Clinical Results

Many studies have reported clinical experiences with retropubic urethral suspension procedures for stress urinary incontinence. Although most of these studies are methodologically flawed, increasing numbers of quality studies, including prospective randomized trials, have been or are being conducted. Currently, however, few prospec tive studies are available comparing the results of the various procedures for urodynamic stress incontinence.

Only a few studies have been done assessing the paravaginal defect repair for stress incontinence. Early studies using subjective outcome measures reported that more than 90% of women were continent after this procedure. However, in a prospective randomized trial, Colombo et al.6 found that only 61% of women were continent 3 years after a paravaginal defect repair compared with 100% of women continent after a Burch colposuspension. We currently believe that the paravaginal defect repair should be used for anatomic correction of anterior vaginal wall prolapse (cystocele), but not as primary treatment of urodynamic stress incontinence.

The Burch colposuspension is the best studied of the retropubic procedures. From 1980 to 1990,18 studies were reported using the Burch colposuspension in women with urodynamically proved stress incontinence and with objective measures of cure.7 Follow-up times in most studies ranged from 1 to 7 years. At 3 to 24 months after surgery, 59% to 100% of patients became continent, for an overall average cure rate of 84%. At 3 to 7 years, continence rates ranged from 63% to 89%, for an average rate of 77%. Although objectively incontinent, a small percentage of additional patients were judged to be improved and satisfied with their surgical results. The overall reported absolute failure rate was 14% at 3 to 24 months and 14% at 5 to 7 years.

Several studies have now been done that have assessed women more than 10 years after undergoing a Burch procedure. Alcalay et al.8 followed a cohort of 109 women (out of a group of 366 eligible women) who underwent Burch colposuspension between 1974 and 1983. The mean follow-up interval was 13.8 years. Both subjective and objective outcome measures were collected during the follow-up period. The cure of incontinence was found to be time-dependent, with a decline for 10 to 12 years and then a plateau at 69%. Cure rates were significantly lower in woman who had had previous bladder neck surgery. Approximately 10% of patients required at least one additional surgery to cure her stress incontinence.8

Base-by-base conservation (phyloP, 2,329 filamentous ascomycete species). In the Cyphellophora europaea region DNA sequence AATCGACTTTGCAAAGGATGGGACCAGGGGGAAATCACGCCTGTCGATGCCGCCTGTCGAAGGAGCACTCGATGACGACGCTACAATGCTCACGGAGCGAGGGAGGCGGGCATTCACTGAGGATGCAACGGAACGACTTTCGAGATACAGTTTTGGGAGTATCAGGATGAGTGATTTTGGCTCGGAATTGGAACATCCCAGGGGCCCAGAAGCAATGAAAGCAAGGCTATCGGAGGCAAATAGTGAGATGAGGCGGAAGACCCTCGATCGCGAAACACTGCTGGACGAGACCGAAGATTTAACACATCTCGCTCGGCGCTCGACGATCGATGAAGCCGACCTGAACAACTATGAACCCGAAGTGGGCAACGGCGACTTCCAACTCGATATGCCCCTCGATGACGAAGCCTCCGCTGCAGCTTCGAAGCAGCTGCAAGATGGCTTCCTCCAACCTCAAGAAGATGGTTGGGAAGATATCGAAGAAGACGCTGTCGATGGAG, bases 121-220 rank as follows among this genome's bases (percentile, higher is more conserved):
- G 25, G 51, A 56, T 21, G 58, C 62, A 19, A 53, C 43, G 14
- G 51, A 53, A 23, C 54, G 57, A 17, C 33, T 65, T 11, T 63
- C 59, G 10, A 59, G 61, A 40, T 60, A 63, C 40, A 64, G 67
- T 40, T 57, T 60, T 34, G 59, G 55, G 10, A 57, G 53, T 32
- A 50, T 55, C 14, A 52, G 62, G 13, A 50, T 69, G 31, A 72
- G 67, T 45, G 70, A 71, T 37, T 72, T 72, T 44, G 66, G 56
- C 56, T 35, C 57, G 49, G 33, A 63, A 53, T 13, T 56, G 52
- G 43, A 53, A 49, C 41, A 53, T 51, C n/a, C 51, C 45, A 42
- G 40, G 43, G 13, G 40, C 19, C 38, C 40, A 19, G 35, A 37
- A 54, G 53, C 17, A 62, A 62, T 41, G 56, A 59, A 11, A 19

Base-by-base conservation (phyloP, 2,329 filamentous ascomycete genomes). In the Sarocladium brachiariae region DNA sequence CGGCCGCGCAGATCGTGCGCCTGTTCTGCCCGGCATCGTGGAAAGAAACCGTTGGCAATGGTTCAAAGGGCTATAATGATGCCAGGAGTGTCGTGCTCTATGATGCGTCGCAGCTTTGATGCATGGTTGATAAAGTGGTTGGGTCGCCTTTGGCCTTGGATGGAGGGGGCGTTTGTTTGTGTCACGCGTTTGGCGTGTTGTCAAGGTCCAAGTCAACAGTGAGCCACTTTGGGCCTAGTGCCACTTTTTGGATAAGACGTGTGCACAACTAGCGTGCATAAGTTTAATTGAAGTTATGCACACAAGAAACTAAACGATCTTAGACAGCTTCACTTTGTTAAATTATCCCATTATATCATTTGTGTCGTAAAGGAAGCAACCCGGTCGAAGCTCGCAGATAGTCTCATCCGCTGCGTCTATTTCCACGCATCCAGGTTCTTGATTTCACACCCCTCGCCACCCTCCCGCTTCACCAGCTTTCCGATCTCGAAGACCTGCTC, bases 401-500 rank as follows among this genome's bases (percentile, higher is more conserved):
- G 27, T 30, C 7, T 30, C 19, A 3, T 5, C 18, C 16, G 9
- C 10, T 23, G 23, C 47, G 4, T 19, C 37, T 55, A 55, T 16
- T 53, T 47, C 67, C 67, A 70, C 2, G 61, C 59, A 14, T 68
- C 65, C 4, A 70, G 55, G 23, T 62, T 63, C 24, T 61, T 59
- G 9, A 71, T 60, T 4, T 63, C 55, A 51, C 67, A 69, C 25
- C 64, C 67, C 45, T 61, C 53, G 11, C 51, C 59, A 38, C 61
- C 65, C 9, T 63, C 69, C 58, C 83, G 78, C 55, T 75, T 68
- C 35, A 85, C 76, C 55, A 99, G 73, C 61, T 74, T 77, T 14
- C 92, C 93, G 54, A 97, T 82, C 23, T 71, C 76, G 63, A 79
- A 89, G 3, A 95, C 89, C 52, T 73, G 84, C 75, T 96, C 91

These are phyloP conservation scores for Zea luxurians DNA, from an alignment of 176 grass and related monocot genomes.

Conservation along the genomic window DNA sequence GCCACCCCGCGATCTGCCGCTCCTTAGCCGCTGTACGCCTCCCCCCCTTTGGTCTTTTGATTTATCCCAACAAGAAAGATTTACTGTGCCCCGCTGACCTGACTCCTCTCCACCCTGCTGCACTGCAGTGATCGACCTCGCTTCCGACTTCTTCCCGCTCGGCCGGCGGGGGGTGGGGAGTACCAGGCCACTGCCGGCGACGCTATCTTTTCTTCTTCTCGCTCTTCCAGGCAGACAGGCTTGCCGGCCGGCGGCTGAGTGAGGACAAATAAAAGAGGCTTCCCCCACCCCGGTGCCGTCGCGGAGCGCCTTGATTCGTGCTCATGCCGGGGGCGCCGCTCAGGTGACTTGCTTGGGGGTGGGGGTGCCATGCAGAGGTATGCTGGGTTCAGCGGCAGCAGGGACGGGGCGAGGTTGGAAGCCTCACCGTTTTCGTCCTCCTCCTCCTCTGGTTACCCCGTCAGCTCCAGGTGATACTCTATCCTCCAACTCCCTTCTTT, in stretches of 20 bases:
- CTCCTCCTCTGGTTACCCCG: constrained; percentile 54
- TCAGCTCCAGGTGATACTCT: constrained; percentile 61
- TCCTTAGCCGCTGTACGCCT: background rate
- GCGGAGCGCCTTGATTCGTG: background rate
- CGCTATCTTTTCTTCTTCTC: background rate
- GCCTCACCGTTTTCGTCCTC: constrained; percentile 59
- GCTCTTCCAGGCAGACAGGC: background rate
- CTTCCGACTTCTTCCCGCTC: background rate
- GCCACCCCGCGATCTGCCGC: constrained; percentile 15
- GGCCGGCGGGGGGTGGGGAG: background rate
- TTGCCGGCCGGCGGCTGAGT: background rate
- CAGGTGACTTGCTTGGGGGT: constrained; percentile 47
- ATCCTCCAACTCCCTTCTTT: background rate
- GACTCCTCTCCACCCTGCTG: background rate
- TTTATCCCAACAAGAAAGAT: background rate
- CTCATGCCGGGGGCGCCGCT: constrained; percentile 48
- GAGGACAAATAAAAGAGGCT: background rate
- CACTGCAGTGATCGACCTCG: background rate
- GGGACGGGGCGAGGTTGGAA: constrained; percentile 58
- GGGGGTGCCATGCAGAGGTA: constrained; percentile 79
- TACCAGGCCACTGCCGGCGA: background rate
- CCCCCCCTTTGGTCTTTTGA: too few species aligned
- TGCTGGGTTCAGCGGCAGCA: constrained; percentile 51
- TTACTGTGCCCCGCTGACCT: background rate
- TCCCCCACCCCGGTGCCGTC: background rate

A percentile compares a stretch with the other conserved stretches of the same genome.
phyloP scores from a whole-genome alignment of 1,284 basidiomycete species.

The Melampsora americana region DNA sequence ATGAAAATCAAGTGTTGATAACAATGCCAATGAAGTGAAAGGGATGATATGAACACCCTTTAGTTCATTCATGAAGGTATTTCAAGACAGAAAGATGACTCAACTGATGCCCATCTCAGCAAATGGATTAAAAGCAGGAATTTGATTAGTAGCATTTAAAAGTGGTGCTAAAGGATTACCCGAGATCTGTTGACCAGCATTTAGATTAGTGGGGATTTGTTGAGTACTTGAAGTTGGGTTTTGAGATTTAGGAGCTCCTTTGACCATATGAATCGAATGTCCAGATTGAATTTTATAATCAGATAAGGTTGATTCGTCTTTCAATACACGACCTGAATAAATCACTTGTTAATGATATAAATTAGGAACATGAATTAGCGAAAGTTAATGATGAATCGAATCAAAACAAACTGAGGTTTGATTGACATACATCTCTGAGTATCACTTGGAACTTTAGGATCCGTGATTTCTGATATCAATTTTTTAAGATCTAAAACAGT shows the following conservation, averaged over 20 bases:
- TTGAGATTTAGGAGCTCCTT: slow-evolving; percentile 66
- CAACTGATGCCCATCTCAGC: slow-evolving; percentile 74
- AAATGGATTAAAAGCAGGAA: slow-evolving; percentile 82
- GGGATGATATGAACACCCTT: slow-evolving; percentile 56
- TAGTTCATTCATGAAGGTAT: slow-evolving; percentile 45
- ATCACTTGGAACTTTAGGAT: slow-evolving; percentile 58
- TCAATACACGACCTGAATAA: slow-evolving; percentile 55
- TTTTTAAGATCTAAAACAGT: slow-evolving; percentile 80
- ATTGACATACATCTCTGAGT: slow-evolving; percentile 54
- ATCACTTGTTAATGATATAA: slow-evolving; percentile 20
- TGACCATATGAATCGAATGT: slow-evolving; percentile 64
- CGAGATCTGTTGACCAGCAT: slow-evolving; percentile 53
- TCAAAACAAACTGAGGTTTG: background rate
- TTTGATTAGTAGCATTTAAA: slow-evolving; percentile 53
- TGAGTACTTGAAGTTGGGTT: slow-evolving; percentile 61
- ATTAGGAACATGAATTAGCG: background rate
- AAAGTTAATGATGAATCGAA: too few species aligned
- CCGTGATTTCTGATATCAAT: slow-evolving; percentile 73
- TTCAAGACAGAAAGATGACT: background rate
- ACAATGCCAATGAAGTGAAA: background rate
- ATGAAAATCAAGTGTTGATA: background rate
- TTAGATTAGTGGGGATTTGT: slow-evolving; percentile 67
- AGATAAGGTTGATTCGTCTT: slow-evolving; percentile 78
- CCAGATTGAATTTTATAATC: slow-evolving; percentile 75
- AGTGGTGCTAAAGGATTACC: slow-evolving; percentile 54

Black and Downs9 published an excellent systematic review in 1996 describing the effectiveness of surgery for stress incontinence in women. The methodologic quality of studies was assessed especially including all of the randomized controlled trials to that time. Only two randomized controlled trials of colposuspension were available. The study noted that different methods of performing colposuspension (e.g., Burch colposuspension vs. MMK procedure) have not been shown to be associated with significant differences in outcome. There is preliminary evidence that laparoscopic colposuspension as well as open paravaginal defect repair may have somewhat lower cure rates than open Burch procedures. Colposuspension seems to be more effective than both anterior colporrhaphy and needle urethropexy procedures in curing and improving stress incontinence. Approximately 85% of women can expect to be continent 1 year after colposuspension compared with 50% to 70% after anterior colporrhaphy and needle suspension. Primary procedures are generally more effective than repeat procedures. The benefit of Burch colposuspension is maintained for at least 5 years,whereas the benefits from anterior colporrhaphy and needle suspension diminish quite rapidly. Of the four prospective studies comparing Burch colposuspension and sling procedures, none has reported a difference in cure, however defined, regardless of whether the operations were being performed as primary or secondary operations.

In a recent prospective multicenter randomized trial of Burch colposuspension and tension-free vaginal tape (TVT) procedure for urodynamic stress incontinence, no significant difference was found between the surgeries for objective cure rates: 66% in the TVT group and 57% in the colposuspen-sion group.10 Bladder injury was more common during the TVT procedure; delayed voiding, operation time, and return to normal activity were all longer after colposuspension.

Biofeedback Mastery

Biofeedback Mastery

Have you ever wondered what Biofeedback is all about? Uncover these unique information on Biofeedback! Are you in constant pain? Do you wish you could ever just find some relief? If so, you are not alone. Relieving chronic pain can be difficult and frustrating.

Get My Free Ebook

Post a comment